Solo is not the Star Wars story you are anticipating. It's a fun, unexpectedly bold adventure that reaches edges of the Star Wars galaxy never thought imaginable on the big screen.
It may not seem like it on the surface, but exploring what made Han Solo the charismatic smuggler we meet (and who absolutely shoots first) in Mos Eisley Cantina in A New Hope is a gutsy thing to do. Much like its anthology predecessor, Rogue One, Solo: A Star Wars Story is not about the Jedi, the Sith, the Force or lightsabers. It does not have an opening crawl or a score by John Williams. New actors portray beloved characters we've known most of -- if not our entire -- lives. These aren't necessarily criticisms, but explain why it takes a hot minute to recognize that you are, in fact, watching a Star Wars film.
Solo takes a solid 30 minutes or so to find its footing, but once it does -- right around the time Donald Glover's Lando Calrissian comes into play -- this adventure makes the jump to lightspeed and doesn’t slow down.
Legendary screenwriter Lawrence Kasdan (The Empire Strikes Back, Return of the Jedi, The Force Awakens) teamed up with his son, Jonathan Kasdan, to script the Han Solo flick, which is directed by Ron Howard, who stepped in after Phil Lord and Christopher Miller departed over "creative differences." Despite behind-the-scenes drama, the combination of Howard and the elder Kasdan brings a sense of nostalgic warmth to this space western-inspired heist flick.
Much like Han Solo himself, the film isn't without flaws, but none stem from actor Alden Ehrenreich's portrayal of the iconic outlaw. Any apprehensions should quickly melt away, as the 28-year-old captures Han Solo's roguish charm without impersonating Harrison Ford. As you might expect, Glover's take on the suave Lando Calrissian (and his many capes) is the scene-stealer throughout. In fact, some of the biggest laughs of any Star Wars film to date come courtesy of Lando and his sassy droid and co-pilot, L3-37 (Phoebe Waller-Bridge). Let's just say she is...not shy.
Newcomers Qi'ra (Emilia Clarke), Val (Thandie Newton), Tobias Beckett (Woody Harrelson) and Dryden Vos (Paul Bettany) all bring something new to the holochess table, but the heart of Solo, at least for me, lies within the blossoming friendship between Han and Chewbacca. Hats off to Chewbacca actor Joonas Suotamo, who discreetly stepped into the franchise to take on more action-intensive scenes for original Chewie actor, Peter Mayhew, in 2015's The Force Awakens and has since assumed the reigns almost entirely. Solo lays down the foundation of what brings Han and his Wookiee first mate together, with some true tug-at-your-heartstrings moments due to Ehrenreich and Suotamo’s seamless chemistry.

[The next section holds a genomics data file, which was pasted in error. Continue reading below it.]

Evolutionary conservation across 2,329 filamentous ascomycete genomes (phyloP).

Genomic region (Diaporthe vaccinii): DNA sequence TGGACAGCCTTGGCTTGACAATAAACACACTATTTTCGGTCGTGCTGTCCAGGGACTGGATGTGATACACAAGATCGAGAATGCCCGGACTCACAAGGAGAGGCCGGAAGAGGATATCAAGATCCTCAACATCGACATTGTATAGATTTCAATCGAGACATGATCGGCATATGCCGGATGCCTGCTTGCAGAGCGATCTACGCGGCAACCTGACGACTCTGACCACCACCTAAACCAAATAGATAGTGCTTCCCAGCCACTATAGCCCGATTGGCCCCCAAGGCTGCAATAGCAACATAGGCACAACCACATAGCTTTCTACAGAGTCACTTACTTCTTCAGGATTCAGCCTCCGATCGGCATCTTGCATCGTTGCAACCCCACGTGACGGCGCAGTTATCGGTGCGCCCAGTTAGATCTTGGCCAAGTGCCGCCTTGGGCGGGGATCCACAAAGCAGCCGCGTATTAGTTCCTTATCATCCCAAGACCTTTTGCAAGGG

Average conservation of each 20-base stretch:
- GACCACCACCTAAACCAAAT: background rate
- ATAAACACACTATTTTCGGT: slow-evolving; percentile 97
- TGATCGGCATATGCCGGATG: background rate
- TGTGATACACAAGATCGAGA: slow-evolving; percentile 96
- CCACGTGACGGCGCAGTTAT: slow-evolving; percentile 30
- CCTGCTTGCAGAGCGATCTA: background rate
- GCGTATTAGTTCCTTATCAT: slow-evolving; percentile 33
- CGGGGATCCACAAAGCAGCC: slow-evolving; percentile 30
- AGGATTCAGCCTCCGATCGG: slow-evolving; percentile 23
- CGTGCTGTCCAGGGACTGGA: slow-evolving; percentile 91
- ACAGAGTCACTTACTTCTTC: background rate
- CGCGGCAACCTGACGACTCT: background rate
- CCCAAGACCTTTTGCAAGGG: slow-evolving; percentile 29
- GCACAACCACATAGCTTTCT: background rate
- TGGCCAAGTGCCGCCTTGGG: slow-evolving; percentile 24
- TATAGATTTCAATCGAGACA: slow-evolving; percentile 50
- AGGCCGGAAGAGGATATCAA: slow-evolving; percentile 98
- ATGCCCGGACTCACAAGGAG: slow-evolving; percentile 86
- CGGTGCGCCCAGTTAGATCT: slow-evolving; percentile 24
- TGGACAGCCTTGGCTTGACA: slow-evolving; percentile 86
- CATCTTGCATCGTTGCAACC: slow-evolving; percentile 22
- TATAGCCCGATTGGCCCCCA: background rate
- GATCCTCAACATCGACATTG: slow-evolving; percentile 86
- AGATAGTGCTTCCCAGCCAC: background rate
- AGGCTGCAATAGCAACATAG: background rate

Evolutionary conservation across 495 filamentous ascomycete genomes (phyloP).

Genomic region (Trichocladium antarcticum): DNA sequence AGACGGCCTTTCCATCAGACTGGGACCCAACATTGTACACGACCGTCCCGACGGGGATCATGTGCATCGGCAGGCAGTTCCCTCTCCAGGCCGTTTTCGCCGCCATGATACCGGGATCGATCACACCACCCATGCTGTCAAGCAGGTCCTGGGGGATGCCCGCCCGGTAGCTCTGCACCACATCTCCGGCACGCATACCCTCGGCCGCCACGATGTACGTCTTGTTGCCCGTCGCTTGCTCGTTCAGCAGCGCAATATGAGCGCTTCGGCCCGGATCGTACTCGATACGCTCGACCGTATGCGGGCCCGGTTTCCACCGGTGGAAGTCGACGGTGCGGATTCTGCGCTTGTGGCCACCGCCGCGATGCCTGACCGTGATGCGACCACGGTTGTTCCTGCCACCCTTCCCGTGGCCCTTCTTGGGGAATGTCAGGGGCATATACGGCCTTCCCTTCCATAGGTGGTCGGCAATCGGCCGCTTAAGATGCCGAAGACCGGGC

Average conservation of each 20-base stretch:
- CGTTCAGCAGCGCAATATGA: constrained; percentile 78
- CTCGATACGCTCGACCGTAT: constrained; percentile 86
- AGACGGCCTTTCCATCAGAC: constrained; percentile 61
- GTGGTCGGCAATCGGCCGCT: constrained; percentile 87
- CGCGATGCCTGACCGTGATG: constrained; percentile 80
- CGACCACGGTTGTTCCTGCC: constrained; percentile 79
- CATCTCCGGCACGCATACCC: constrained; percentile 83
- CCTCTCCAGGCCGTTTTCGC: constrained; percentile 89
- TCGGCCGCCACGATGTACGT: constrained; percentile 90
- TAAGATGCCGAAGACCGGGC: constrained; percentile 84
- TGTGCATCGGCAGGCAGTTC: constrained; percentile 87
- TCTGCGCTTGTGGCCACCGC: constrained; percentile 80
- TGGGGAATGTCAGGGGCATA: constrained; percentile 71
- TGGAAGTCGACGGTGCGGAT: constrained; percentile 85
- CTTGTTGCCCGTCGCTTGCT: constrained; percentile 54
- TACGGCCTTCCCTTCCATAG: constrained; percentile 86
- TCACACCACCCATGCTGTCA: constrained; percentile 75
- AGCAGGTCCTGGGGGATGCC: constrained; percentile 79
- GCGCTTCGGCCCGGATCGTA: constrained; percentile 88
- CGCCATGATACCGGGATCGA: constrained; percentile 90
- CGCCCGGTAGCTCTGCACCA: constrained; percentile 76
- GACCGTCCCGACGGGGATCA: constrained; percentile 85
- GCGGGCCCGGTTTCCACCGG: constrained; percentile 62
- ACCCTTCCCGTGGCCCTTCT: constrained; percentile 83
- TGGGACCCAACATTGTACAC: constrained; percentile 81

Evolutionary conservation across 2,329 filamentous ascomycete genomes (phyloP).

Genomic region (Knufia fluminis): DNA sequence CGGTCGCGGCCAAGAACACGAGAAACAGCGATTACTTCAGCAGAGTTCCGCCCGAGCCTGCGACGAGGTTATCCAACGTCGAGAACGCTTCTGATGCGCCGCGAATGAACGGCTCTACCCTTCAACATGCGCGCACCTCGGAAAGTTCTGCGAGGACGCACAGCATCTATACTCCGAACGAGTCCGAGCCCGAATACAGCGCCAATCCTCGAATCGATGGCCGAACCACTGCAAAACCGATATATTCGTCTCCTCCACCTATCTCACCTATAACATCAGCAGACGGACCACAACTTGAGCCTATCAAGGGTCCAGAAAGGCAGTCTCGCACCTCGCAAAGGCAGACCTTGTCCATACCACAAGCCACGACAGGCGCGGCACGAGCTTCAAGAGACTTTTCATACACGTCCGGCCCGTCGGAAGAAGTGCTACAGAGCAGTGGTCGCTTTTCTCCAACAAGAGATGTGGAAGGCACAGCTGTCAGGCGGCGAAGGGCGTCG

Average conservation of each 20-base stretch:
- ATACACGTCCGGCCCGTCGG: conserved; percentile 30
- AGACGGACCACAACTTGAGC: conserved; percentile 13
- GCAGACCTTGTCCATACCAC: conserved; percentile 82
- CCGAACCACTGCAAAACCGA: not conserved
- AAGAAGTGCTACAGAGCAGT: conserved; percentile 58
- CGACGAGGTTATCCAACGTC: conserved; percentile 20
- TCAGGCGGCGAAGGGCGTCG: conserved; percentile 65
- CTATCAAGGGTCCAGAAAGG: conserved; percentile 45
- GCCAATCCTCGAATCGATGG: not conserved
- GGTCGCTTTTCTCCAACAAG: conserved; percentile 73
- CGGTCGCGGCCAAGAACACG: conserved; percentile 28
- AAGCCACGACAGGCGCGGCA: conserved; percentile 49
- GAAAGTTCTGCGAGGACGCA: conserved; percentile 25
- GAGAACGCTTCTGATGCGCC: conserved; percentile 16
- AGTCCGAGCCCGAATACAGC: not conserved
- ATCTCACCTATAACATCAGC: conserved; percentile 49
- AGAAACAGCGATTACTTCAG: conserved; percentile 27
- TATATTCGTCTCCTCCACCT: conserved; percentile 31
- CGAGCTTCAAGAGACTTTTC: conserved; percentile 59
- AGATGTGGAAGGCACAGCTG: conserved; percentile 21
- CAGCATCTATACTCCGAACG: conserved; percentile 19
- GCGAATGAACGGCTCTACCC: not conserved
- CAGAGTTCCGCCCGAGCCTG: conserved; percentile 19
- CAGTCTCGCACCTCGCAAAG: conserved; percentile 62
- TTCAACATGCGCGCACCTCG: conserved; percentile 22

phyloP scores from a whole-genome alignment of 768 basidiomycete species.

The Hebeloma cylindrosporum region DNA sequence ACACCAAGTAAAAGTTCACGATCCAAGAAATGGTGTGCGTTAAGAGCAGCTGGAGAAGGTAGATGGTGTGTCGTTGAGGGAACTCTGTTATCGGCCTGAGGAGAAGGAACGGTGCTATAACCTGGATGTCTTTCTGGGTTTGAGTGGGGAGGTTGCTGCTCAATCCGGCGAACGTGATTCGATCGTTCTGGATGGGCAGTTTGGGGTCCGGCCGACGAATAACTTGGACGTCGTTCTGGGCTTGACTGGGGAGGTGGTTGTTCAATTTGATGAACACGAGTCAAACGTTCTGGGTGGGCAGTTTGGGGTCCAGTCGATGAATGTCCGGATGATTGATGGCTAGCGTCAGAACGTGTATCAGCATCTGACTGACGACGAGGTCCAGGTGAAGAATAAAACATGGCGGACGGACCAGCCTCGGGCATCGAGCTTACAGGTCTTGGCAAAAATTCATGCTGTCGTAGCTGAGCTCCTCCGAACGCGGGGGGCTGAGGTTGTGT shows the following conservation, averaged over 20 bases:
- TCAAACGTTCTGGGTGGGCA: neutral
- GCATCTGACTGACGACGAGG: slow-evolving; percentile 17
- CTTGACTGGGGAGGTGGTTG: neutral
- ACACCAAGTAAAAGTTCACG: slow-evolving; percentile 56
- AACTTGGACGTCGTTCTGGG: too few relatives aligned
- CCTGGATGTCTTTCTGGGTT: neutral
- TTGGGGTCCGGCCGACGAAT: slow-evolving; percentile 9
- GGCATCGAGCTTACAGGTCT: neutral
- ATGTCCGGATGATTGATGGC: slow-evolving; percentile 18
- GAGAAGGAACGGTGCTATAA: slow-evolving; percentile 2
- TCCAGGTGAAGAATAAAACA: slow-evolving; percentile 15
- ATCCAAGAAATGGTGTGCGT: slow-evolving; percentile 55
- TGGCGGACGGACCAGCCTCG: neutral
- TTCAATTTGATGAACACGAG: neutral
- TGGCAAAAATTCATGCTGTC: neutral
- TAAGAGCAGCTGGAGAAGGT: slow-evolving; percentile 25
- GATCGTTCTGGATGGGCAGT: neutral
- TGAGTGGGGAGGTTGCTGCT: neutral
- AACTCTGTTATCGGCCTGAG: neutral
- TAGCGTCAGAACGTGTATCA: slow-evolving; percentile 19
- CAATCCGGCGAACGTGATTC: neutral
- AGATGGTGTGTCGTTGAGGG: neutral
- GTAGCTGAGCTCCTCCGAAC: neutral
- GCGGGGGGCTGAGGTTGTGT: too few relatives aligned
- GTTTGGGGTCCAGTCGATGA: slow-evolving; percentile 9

When bringing to life the story of Han, Chewie and Lando's younger years, I anticipated the movie would touch on well-known beats like the Kessel Run, Chewie's life debt and Han winning the Falcon from Lando. (Some of these things happen, some don’t). And it's not that Solo is lackingin familiarity, but itgoes to some unexpected places, for better and for worse.
The ending, in particular, takes Star Wars lore to a bold place that potentially might not land with casual and diehard fans alike. Solo challenges viewers to dive deeper into the mythology and it will be interesting to see how these gutsier moments are received -- and whether or not fans are onboard with the direction this potential franchise could be taking. After all, Solo appears to be a jumping-off point for a series of films, though director Ron Howard told ET that wasn't necessarily the plan. (More to come on that later).
I wasn't terribly worried about spoilers ahead of Solo. But having seen it, I urge you to avoid them at all costs. We'll dive into spoilers after release, as there is plenty to unpack. But first, buckle up, make the jump to lightspeed and enjoy the fun adventure that is Solo: A Star Wars Story, out May 25.